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Conservation of Wetlands and Bodies of Water

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Wetlands include all sites that are saturated with water or flooded for long enough for the water to have an influence on the nature of the soil or the composition of the vegetation. They include marshes, swamps, ponds and peatlands. Bodies of water include the shores, banks and littoral zones, as well as the flood and mobility zones, of lakes or watercourses.

In Québec, wetlands occupy approximately 18 million hectares or 180,000 km2, covering around 11% of the entire territory1. Québec also features some 3.6 million freshwater bodies of water, which cover a surface area of nearly 21 million hectares or 210,000 km2. In addition, there are tens of thousands of rivers and streams that stretch on for millions of kilometres.

Although wetlands and bodies of water were considered unusable for development in the past, we now recognize their important contribution to the people and economy of the province. These ecosystems are known for their rich plant and animal life, which has adapted to the particular conditions of these watery environments. With abundant vegetation and aquatic invertebrates, wetlands and bodies of water form the basis of a food web that supports populations of fish, amphibians, reptiles, birds and mammals. They provide a permanent or temporary habitat for numerous animal species, many of which are in a precarious situation. These habitats provide a place for these species to find food, reproduce and rest. When the integrity of these environments is threatened, all of the species they support are at risk of suffering the consequences.

Wetlands and bodies of water also play a vital role in the water network society depends on, in cities and rural areas alike. Some of these environments contribute to the quality of our drinking water, as their vegetation purifies the water and filters out pollution. They can also help to maintain water reserves by replenishing groundwater. Others control shoreline erosion and limit flood damage by reducing the severity of flooding and regulating river flow. In the event of a drought, they can also lessen the drop in water levels. Lastly, some ecosystems, such as peatlands, sequester massive amounts of carbon, which helps to reduce atmospheric concentrations of greenhouse gases.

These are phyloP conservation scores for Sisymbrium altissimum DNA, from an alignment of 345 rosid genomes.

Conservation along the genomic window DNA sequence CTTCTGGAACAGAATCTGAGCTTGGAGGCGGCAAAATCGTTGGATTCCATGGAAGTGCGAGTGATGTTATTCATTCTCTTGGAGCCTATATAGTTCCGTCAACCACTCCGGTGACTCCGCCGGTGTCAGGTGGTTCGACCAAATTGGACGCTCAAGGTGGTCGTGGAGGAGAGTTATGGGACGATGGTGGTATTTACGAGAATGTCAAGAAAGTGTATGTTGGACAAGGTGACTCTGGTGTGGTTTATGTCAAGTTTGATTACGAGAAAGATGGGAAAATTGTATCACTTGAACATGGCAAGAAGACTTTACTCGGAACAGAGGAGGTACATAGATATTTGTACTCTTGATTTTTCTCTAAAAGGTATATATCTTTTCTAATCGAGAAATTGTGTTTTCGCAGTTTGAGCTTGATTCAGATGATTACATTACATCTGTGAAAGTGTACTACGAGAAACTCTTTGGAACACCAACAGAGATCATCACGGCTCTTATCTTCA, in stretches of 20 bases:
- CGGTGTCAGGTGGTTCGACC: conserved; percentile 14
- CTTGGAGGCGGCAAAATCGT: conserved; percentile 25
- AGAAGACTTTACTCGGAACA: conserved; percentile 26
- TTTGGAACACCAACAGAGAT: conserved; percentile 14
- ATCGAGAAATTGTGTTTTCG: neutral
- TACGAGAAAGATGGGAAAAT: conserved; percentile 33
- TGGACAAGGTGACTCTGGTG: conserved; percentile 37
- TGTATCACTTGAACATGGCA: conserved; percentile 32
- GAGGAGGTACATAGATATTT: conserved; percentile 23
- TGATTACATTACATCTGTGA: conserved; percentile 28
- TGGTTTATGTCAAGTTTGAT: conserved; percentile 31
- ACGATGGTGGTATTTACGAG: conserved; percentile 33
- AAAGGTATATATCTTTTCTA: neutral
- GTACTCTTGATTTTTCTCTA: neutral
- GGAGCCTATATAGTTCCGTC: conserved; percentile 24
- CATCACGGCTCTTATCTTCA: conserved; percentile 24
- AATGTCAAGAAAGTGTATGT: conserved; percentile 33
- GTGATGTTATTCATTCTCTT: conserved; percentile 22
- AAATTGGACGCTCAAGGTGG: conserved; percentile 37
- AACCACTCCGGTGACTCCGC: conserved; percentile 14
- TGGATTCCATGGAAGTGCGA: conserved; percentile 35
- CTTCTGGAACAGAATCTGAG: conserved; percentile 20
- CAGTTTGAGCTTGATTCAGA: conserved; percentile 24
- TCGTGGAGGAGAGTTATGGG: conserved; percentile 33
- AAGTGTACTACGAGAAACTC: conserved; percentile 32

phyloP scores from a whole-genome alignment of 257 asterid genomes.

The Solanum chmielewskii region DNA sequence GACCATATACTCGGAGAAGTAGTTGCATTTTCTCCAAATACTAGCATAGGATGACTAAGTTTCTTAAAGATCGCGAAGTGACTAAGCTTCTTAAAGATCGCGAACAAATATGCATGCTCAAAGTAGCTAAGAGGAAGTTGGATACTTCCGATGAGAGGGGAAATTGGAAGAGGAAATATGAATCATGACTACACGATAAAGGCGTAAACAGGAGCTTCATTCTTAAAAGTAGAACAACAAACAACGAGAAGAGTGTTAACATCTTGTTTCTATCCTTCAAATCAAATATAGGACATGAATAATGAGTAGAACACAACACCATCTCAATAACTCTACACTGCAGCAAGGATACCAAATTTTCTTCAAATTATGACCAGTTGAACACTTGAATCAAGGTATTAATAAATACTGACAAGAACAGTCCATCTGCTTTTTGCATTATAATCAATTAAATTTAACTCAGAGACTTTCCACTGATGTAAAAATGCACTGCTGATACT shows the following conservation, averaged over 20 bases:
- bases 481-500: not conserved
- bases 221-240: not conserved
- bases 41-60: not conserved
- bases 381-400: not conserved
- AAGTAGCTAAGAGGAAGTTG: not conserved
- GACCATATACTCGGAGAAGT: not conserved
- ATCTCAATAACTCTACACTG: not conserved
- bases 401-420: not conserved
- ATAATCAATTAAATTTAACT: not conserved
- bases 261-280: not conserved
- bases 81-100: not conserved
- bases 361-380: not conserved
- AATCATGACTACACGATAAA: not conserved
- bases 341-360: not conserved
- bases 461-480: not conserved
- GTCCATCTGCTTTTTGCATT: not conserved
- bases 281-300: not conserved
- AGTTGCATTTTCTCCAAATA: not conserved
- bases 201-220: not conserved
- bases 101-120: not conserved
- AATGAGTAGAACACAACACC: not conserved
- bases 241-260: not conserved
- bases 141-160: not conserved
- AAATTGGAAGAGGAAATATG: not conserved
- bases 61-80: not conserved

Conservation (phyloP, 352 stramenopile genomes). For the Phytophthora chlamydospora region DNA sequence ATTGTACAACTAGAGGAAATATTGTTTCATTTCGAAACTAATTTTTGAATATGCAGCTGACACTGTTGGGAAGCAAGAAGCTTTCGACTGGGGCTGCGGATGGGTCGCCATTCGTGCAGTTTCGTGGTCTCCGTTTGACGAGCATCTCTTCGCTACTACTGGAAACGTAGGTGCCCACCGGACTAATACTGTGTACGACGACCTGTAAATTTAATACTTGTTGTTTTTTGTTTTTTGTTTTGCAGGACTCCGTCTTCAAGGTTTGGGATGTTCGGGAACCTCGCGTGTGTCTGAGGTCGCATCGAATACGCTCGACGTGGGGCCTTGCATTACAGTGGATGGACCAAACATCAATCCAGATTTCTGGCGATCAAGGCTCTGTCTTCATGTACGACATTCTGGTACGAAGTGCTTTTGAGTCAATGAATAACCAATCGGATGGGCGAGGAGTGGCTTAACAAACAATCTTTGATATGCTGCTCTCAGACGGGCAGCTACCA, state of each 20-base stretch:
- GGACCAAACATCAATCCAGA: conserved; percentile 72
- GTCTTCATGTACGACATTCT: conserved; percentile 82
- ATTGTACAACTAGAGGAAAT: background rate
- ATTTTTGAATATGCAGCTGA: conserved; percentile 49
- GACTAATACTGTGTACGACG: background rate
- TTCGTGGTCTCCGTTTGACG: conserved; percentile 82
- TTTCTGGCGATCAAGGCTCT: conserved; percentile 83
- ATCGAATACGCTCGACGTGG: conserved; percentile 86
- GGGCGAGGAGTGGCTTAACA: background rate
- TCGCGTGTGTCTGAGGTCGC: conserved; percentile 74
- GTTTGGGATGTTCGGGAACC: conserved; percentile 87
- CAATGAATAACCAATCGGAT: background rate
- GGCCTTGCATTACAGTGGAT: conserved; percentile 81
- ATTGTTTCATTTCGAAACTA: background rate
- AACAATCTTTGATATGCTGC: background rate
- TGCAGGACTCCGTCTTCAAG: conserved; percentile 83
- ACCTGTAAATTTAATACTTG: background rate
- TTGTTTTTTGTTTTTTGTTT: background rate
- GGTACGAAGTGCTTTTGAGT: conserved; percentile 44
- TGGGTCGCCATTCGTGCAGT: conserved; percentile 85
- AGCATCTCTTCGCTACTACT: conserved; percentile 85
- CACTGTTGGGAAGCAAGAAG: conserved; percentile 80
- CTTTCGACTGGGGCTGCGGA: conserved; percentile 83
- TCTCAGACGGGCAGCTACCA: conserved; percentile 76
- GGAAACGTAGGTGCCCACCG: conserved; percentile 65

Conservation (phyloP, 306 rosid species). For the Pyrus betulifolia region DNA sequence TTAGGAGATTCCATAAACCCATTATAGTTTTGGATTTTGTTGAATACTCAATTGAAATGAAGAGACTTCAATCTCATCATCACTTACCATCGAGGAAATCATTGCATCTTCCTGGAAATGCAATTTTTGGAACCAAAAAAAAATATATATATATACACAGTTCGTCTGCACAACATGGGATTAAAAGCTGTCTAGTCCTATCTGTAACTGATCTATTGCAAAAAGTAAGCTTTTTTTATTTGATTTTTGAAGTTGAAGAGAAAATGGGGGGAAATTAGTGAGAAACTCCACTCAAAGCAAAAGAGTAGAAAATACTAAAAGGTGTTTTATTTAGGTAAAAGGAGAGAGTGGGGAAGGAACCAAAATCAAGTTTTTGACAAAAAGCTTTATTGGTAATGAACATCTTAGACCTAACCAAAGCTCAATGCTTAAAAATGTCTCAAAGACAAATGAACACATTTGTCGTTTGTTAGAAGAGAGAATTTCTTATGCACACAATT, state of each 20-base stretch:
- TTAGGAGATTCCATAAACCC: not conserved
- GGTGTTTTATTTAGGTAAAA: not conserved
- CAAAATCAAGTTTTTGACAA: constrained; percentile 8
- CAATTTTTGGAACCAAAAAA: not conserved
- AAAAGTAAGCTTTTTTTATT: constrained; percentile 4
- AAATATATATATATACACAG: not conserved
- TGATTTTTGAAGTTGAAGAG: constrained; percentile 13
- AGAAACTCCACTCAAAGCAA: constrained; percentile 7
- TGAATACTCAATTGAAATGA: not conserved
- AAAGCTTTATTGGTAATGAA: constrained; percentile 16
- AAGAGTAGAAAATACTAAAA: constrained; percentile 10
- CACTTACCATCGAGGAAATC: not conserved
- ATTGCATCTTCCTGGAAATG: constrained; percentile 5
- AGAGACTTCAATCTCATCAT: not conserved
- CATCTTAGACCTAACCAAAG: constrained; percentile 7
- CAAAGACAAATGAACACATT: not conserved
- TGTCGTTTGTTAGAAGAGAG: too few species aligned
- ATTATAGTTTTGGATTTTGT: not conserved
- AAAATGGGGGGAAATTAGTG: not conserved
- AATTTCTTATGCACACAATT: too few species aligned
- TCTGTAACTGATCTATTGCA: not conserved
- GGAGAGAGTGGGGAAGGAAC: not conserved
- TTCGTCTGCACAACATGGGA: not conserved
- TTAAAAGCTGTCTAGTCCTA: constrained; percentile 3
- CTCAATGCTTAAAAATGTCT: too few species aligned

All of these ecosystems provide valuable services to communities, while also saving society considerable sums of money. However, human activity has been causing a significant reduction in the surface area of wetlands and bodies of water for decades. Already made fragile by global warming, these ecosystems are directly impacted by urban sprawl, road and infrastructure construction, mining and agriculture, which are all related to developing Québec’s territory.

In a context where climate change is increasing the frequency of extreme weather events such as flooding, wetlands and bodies of water are indispensable in helping society to better adapt by easing the adverse effects of these events. It is therefore crucial to conserve them, particularly in areas where urban development has contributed to their artificialization, degradation or disappearance. The conservation of wetlands and bodies of water includes their protection, their sustainable use, their restoration and the creation of new ones.